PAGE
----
HBC has received the following inquiry, "I was wondering if HBC had any knowledge of The Jennings books being transferred to film or TV. This point came up in a conversation a friend sparked by some stills on the net that would seem to indicate that a film or program had been made at some point in time." Another British reader confirms that he also has never heard of a an English Jennings movie. Surprisingly, in Norway there have been four films about Stompa the name which Jennings is known by in that country. The Norwegian films are: Stompa and Co" (1962) with Rolf Kirkvaag as Stompa, "Stompa Selvfølgelig!" (1963), "Stompa Forelsker seg" (1965), and "Stompa til Sjøs!" (1967) with Ole Enger in the role of Stompa. HBC has no further information at this time, but will add anything we may learn to this page. HBC at this time has only limited information on television or movie productions of Jennings. Perhaps a prep school boy like Jennings has not had the same popularity as a less affluent school boy like Just William. HBC knows of no British movie version of Jennings. I have read that there was a Norwegian film of Jennings but I don't know the title or the date. In the Norwegian translations of the books Jennings is called Stompa, or something very like that, so possibly that appears in the title. We do know of some TV productions. The first media production was a BBC radio series in the 1950s. There have also been two series of Jennings on BBC television. The first was in 1956 (ten episodes) and the second in 1966 (six episodes). I didn't see the 1956 series which was produced by Kevin Sheldon. The cast included: John Mitchell (Jennings), Derek Needs (Darbishire), Jeremy Ward (Atkinson), Peter Wood (Temple), Colin Spaull (Venables), Geoffrey Wincott (Mr Carter), and Wilfred Babbage (Mr. Wilkins ). I can remember that I thoroughly enjoyed the 1966 series. Unfortunately I have not seen any stills from the programmes. The producer was Johnny Downes. The cast included David Schulten (Jennings), Robert Bartlett (Darbishire), Edward McMurray (Atkinson), William Burleigh (Temple), Iain Burton (Venables), Ian Gardiner (Mr Carter), and John Moore (Mr Wiliams). We also recall a British TV series rather like Jennings--AJ Wentworth, BA, but this seies was set around a prep school master rather than one of the boys. We thought that the photographic book covers might have come from the TV series, but the boys' hair cuts look rather long for 1966, especially at a prep school. Hopefully our British readers who remember the series can tells us if the covers were from the TV series.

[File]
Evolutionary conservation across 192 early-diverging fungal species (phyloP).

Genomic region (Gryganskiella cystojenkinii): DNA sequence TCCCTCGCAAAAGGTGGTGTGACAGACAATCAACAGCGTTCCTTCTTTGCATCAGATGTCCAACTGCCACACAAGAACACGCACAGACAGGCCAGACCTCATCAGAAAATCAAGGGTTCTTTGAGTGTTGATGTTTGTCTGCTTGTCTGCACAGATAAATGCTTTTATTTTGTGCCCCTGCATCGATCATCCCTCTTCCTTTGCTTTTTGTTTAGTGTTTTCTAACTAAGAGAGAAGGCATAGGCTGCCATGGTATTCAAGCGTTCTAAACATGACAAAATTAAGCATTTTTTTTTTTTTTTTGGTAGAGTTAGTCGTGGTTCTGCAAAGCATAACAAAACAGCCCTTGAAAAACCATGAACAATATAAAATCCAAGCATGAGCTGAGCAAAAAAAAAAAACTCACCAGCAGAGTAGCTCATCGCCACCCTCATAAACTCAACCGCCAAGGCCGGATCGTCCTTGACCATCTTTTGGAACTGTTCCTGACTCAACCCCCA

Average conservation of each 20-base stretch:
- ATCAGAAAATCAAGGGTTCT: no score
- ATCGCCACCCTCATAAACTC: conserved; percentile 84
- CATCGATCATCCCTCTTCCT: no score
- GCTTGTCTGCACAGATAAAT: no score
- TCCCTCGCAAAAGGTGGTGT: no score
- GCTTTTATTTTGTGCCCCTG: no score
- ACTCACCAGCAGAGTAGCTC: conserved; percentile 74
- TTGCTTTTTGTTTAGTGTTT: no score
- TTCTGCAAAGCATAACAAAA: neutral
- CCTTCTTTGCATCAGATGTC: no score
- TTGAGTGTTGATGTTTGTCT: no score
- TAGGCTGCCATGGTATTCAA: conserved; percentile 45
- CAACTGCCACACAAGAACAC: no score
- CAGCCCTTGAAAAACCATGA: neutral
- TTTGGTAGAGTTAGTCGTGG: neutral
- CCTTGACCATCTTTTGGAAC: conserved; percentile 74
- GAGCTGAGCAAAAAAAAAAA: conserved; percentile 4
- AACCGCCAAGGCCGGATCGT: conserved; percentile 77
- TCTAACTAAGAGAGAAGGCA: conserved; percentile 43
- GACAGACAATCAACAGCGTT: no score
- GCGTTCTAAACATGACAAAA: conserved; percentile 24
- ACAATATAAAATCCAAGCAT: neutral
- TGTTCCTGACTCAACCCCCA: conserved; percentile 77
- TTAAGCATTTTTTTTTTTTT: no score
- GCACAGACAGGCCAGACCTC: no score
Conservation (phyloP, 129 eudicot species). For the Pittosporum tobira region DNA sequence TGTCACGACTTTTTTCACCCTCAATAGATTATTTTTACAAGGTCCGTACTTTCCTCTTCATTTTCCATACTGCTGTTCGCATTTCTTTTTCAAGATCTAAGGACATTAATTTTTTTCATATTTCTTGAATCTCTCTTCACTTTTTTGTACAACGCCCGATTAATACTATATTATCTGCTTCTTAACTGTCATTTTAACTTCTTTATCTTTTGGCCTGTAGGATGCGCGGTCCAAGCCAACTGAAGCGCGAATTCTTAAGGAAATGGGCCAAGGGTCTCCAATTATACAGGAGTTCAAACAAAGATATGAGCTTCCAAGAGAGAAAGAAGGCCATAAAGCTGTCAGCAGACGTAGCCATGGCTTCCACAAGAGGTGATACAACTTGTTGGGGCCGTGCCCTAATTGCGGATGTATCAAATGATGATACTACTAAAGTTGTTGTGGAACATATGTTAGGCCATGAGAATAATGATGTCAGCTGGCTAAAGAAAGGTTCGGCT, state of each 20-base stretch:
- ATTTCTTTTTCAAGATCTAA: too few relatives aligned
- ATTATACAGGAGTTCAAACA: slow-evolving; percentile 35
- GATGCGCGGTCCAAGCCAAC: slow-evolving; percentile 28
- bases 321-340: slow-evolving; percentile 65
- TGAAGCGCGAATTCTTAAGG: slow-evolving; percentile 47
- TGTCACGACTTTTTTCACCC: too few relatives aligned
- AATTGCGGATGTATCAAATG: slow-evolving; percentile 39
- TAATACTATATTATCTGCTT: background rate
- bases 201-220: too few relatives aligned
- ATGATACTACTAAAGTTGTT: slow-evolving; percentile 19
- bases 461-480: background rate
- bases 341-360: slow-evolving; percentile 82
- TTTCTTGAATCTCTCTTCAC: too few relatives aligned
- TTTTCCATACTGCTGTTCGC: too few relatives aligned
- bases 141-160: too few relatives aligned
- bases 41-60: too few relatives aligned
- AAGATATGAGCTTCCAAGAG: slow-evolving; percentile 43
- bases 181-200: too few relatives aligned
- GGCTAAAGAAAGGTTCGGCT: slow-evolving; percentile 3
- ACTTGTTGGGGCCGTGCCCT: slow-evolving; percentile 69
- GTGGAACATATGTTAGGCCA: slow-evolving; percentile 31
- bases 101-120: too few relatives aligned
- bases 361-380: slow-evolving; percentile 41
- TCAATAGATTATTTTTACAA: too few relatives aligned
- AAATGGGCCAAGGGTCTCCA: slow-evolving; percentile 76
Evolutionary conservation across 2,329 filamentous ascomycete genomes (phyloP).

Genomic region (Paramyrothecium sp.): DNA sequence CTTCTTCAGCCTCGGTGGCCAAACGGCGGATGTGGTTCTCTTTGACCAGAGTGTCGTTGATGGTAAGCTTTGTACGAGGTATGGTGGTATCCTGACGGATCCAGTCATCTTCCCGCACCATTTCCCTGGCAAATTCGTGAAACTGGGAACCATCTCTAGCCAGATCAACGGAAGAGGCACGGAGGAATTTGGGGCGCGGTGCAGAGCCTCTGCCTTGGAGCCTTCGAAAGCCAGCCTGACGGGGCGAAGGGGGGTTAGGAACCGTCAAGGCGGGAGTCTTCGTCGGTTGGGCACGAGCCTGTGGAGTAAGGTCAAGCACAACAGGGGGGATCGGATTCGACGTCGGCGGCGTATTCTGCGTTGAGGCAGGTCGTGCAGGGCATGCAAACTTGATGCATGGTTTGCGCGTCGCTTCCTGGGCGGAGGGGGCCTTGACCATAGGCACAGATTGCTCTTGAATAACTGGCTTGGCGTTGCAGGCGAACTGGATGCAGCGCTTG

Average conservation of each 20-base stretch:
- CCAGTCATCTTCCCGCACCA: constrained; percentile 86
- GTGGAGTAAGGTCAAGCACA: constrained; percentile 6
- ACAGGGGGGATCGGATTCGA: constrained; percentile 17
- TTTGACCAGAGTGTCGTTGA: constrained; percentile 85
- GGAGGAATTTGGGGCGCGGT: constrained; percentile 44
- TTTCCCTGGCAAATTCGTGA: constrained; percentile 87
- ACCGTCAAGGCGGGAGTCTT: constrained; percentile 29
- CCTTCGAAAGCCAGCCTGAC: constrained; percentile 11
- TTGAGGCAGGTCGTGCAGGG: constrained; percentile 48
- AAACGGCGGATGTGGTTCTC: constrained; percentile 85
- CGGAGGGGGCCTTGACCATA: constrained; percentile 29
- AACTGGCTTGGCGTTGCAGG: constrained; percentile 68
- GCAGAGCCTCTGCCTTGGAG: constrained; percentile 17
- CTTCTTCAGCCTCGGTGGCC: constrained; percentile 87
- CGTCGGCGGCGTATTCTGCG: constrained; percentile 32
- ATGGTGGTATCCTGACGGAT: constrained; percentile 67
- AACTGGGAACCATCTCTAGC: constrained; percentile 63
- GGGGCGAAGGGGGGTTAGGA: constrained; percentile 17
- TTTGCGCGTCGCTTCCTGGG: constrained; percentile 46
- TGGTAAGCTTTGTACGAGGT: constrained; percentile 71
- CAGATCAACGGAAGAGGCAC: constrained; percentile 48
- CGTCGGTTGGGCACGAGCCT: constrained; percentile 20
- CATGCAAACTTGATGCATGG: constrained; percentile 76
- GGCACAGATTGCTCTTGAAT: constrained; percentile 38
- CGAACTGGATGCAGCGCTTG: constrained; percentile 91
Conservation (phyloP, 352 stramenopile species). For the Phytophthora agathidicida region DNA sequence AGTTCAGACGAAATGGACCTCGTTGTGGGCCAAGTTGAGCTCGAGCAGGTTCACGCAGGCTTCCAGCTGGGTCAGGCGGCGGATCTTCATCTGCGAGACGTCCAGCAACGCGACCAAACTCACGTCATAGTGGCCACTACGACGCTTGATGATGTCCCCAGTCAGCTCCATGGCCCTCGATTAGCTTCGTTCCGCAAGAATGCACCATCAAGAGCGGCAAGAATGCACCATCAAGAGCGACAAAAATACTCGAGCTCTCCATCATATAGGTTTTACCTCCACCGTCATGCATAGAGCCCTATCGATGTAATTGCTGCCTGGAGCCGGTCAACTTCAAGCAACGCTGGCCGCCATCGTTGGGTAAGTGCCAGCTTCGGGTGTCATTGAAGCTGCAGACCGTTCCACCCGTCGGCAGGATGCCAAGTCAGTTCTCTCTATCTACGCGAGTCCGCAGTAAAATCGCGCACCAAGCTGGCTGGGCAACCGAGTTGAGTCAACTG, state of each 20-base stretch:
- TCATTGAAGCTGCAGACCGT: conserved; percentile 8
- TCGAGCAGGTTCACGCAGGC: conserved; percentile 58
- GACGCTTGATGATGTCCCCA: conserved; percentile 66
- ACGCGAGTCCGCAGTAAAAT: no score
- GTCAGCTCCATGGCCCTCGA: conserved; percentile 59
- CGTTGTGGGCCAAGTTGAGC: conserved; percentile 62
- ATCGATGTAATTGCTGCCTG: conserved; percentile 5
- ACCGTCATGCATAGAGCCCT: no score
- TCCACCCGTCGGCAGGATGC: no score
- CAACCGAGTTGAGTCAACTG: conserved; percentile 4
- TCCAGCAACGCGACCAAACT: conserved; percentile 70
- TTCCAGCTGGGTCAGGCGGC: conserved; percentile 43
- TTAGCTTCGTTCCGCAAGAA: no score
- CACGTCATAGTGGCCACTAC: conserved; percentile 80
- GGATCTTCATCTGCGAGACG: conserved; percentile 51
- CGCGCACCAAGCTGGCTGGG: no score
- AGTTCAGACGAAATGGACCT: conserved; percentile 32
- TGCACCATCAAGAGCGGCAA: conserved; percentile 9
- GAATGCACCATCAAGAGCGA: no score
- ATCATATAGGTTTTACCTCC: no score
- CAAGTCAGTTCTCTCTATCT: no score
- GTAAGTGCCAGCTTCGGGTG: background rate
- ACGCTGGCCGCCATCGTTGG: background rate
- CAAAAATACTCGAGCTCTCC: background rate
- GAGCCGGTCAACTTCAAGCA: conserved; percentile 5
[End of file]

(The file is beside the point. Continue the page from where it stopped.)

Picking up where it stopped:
A Canadian reader writes, "Thanks for the website. I grew up in rural Ontario and read many of the Jennings books, but for the life of
me cannot come across anyone who remembers the books, even my old teachers who also taught some of my kids. I saw some of the Harry Potter movie and realize it would be hard to put Jennings and his exploits up against Potter, but every time I see the old Halley Mills movie "The Touble with Angels", it reminds me of Jennings with girls instead. And those movies hold up quite well. Thanks." -- Mike
A British reader writes, "The Jennings books are fanstic stories and are not now
as popular as they once were. None-the-less they are coming back. I recently read that the author has signed an agreement for the stories to be re-published." -- William
A New Zealand teacher foundly remembers the Jennings books. She read them as a girl
and found them very humourous. She reads them to her children. She says that the book was passed around quite a bit because the reader laughed so much.
Another British reader writes, "It was by accident that I came to Jennings as an adult reader rather than one as a boy. I noticed the illustration on the cover of Jennings Again! And I couldn’t help wondering
how much of a resemblance there was between Jennings and one of my school friends. I picked the book up and read the first page and from then on I was hooked on the antics of Jennings and his friends at Linbury Court. It is said that laughter is the best medicine, when I’m feeling low I will pick up a Jennings book and within a few minutes my troubles
seem to have melted away. If I was asked, which character I related to, I would have to say Darbishire, with perhaps a bit of Venables thrown in for good measure." -- Anthony
A British reader writes, "I met Anthony Buckeridge in 1996 when I attended the first meeting of the Jennings Society in Leicester. I've been an admirer of his work eversince I came to Jennings in 1993 and have most of the Jennings books and two of his lesser known works about Rex Milligan which is a set in a comprehensive school. The character of Jennings was based on the Diamaid Jennings who Anthony Buckeridge knew when he was at school with him and I believe the real life Jennings was very much like his ficticious counterpart. Furthermore, the real life Jennings emigrated to New Zealand."
A British reader writes, "I attended both a prep and public school in the 1950s-60s. I read your page here with interest and have read several pf the Jennings series. I note that were written by a prep school master. They give a rather rosy view of prep school life. I don't know if he was ever a kid at one. There were also the Just William books by woman called Richmal Crompton which were about a day school boy, very funny. And when I was doing my hard time at a British prep school there were the Nigel Molesworth books: Down With Skool! and How To Be Topp! are two that I had. I still have my old copy of How To Be Topp! It is a biting and accurate satire on prep school life, purporting to be written by a 10 year old boy. They are hilarious and cruel, but come closer to the reality than anything else I know. Needless to say they were not allowed at prep school. My copy of Down With Skool was confiscated."
Buckeridge, Anthony. While I Remember.